Reasons To Move To Brighton & Hove, East Sussex
By: Jackie De Burca
Within the historic county of East Sussex and forming part of the South East coastline lies the City of Brighton & Hove. Predominantly one of England’s most popular seaside resorts, Brighton was granted Fairtrade city status along with Hove in 2004. It’s still in the midst of many up and coming projects which helps make it a worthwhile city to move to – the new £90 million American Express Community Stadium, opening at the beginning of the 2011 season is a good example of the city looking forward. With a population of just over 155,000, the city is far from over crowded, and there are many other good reasons to move to Brighton & Hove, East Sussex.
To start with there is the Palace Pier; first opened in 1899 it remains traditional in its style and is still a main focal point for tourists and residents alike. Running between the Palace Pier and the West Pier is the promenade which incorporates bars and independent businesses, some of which are seasonal. The lower promenade offers the artists’ quarter where local artists sell their own arts and crafts from their studios which were formerly the fisherman’s workshops.
Brighton is well known for its nightlife and music venues. My favourite is the Oceana, a multi award-winning club where there are five bars and two clubs under one roof! For a more relaxed evening out there is a vast choice of over 300 pubs and bistros, including Greys Gastro pub and the Regency Tavern, known for its extravagant decor. As well as pubs and clubs, Brighton is home to regular music and arts festivals, the most talked about being The Brighton Festival and Brighton Pride which are annual events drawing huge crowds of visitors. And of course there’s the controversial Big Beach Boutique where a large part of the beach is closed off and is hosted by resident Dj Fatboy Slim for great seaside rhythms.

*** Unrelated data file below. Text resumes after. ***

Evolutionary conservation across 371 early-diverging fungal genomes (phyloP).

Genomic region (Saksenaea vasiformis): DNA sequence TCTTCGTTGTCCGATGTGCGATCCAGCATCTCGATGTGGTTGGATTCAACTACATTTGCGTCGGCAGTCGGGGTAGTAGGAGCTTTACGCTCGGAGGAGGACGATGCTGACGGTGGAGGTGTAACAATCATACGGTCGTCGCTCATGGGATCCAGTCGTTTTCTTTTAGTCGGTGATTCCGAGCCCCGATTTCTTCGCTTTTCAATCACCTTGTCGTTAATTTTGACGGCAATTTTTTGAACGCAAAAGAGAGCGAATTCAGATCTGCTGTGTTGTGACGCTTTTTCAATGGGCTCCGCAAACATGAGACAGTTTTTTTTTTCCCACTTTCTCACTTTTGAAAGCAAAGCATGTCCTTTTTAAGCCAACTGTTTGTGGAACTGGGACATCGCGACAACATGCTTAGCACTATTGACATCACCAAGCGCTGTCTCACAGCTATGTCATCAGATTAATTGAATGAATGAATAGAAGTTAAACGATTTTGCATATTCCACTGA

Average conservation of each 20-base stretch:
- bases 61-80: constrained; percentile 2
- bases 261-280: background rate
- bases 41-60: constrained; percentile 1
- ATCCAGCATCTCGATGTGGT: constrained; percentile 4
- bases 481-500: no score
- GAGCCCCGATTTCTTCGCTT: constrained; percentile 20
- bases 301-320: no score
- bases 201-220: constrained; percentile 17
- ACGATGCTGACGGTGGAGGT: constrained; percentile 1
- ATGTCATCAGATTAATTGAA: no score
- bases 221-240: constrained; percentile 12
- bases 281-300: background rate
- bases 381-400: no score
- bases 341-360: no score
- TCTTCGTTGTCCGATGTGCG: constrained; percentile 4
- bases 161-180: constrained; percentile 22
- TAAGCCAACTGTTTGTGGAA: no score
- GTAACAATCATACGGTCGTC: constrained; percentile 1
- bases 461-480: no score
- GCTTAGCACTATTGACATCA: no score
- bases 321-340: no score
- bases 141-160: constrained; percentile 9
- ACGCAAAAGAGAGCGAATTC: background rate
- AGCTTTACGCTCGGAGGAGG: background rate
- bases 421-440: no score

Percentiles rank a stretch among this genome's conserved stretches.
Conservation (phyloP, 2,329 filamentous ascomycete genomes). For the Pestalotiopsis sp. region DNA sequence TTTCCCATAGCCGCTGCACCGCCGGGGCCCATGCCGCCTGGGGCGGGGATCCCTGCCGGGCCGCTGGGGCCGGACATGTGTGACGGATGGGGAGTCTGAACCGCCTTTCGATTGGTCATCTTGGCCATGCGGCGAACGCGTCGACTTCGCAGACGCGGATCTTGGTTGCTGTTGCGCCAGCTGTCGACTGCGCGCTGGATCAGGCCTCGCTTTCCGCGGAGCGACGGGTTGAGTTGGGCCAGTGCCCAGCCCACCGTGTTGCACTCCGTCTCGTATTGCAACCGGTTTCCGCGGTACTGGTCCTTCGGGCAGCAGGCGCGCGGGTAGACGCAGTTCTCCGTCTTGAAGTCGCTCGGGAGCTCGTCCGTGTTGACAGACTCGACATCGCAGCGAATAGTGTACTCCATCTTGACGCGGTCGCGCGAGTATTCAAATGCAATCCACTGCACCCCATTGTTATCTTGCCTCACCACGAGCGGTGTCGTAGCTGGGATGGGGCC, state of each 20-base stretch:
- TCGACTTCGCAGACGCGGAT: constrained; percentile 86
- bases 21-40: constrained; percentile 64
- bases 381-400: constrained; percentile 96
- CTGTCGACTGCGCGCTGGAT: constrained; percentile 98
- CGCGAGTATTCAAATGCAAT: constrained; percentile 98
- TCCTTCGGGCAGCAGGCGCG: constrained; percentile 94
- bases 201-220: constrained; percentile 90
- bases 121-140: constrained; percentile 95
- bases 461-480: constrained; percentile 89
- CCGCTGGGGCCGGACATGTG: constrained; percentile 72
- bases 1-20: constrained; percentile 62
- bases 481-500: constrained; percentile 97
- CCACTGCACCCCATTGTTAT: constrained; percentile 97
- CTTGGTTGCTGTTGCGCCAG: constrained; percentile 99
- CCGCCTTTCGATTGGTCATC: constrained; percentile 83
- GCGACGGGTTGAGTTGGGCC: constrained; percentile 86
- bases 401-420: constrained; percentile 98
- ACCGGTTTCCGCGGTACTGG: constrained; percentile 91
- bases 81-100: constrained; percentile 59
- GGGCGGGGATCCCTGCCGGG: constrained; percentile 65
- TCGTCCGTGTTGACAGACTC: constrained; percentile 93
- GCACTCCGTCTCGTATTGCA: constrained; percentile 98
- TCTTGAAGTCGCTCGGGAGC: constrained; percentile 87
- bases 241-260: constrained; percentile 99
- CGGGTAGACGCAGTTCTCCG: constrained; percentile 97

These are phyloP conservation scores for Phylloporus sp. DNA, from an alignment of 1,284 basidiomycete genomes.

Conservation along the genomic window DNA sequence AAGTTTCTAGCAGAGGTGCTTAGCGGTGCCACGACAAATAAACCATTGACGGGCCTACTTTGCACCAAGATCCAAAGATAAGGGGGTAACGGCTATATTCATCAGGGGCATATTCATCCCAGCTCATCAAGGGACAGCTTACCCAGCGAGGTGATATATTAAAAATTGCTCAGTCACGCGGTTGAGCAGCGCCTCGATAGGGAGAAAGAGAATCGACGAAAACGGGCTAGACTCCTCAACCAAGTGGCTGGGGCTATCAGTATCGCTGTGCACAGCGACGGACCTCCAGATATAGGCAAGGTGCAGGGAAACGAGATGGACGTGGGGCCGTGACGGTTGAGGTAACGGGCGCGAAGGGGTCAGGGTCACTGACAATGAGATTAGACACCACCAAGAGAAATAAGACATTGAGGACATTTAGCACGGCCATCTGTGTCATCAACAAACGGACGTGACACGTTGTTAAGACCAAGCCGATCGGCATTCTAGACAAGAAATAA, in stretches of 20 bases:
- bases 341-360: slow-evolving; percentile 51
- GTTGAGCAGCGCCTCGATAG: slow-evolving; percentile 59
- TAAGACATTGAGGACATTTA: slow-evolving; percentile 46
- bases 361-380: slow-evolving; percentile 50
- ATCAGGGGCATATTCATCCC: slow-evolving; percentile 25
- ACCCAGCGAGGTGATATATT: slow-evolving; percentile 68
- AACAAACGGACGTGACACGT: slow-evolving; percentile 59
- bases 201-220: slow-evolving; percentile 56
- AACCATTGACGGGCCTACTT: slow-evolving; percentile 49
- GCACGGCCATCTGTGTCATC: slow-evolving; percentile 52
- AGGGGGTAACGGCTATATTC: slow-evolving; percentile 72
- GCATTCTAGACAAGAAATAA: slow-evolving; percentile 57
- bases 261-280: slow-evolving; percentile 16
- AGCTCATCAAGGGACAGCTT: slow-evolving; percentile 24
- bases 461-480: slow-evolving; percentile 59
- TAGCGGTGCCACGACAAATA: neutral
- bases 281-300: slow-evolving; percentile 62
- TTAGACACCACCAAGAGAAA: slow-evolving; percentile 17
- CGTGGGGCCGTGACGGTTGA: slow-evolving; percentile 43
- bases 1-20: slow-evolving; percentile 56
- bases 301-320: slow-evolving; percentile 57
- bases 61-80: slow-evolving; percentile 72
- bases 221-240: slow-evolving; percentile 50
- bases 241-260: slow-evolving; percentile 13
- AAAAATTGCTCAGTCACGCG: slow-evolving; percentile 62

Along side the music venues you have the theatres, consisting of the Brighton Dome and The Theatre Royal. The Marlborough Theatre and Nightingale Theatres are both situated above pubs making them ideal for local productions.
Having a high density of businesses and retail outlets Brighton is a haven for shoppers looking for that something a bit different. And what better place to find that something different then in the Lanes! The Lanes and North Laines both offer a range of independent jewellers, antique shops, cafes and avant-garde shops. In Middle Street you will find the famous Choccywoccydoodah, a place which specialises in bespoke wedding and birthday cakes. Just up from the Lanes you have Churchill Square, an undercover shopping mall with over 80 outlets and several restaurants, and its own car park.
As Brighton & Hove has such a diverse culture it certainly caters for all kinds of religions which is reflected in it abundance of churches and schools. There are four synagogues. St Nicholas Church, more commonly known as ‘The Mother Church’ is one of Brighton’s oldest buildings. In the heart of the city St Peters Church which sits on its own island between Lewes Road and London Road.
With 54 schools in Brighton & Hove you have a choice of state, private and faith Schools. The state schools include Varndean Secondary, Patcham and Falmer high schools. Cardinal Newman is a large Roman Catholic secondary school who also welcomes pupils of the orthodox community. The private schools include the award winning Roedean School (independent school for girls), Brighton College and Lancing College preparatory school. The two universities are situated on several sites. University of Sussex is between Stanmer Park and Falmer, The University of Brighton has additional sites in Falmer, Eastbourne and Hastings, making it effectively ‘The University of East Sussex’. Both universities welcome students from all over the world and between them they cater for a student population of over 30,000.
Brighton Marina is a whole community within itself. It has a supermarket, restaurants, bowling alley, a multiplex cinema and even a hotel! Brighton Marina village has a range of properties from town houses to penthouses, some with their own private moorings. The average property price for this area is £304,800 for a two bedroom flat, whilst the average townhouse price is in the region of £730,00.
Moving towards the centre of the city you will find a lower average property price Brighton of £255,950 for a three bedroom semi and £203,800 for a two bedroom flat. Brighton & Hove is not cheap, but its room for growth is limited by the sea and the South Downs to the north, which has recently been given National Park status, so prices should remain bouyant for the foreseeable future.
With its vast range of attractions and easy access to London (50 minutes by train), it’s clear to see that there are many good reasons to move to Brighton & Hove, East Sussex. I think it would be a great choice if you are considering moving to a city that has so much to offer.
About the Author
Jackie writes for DIY Home Selling which is a UK website with free property listings, where people can sell or buy for free, as well as rent. It contains a wealth of guides and resources as well as listings of properties in Brighton and througout the UK.
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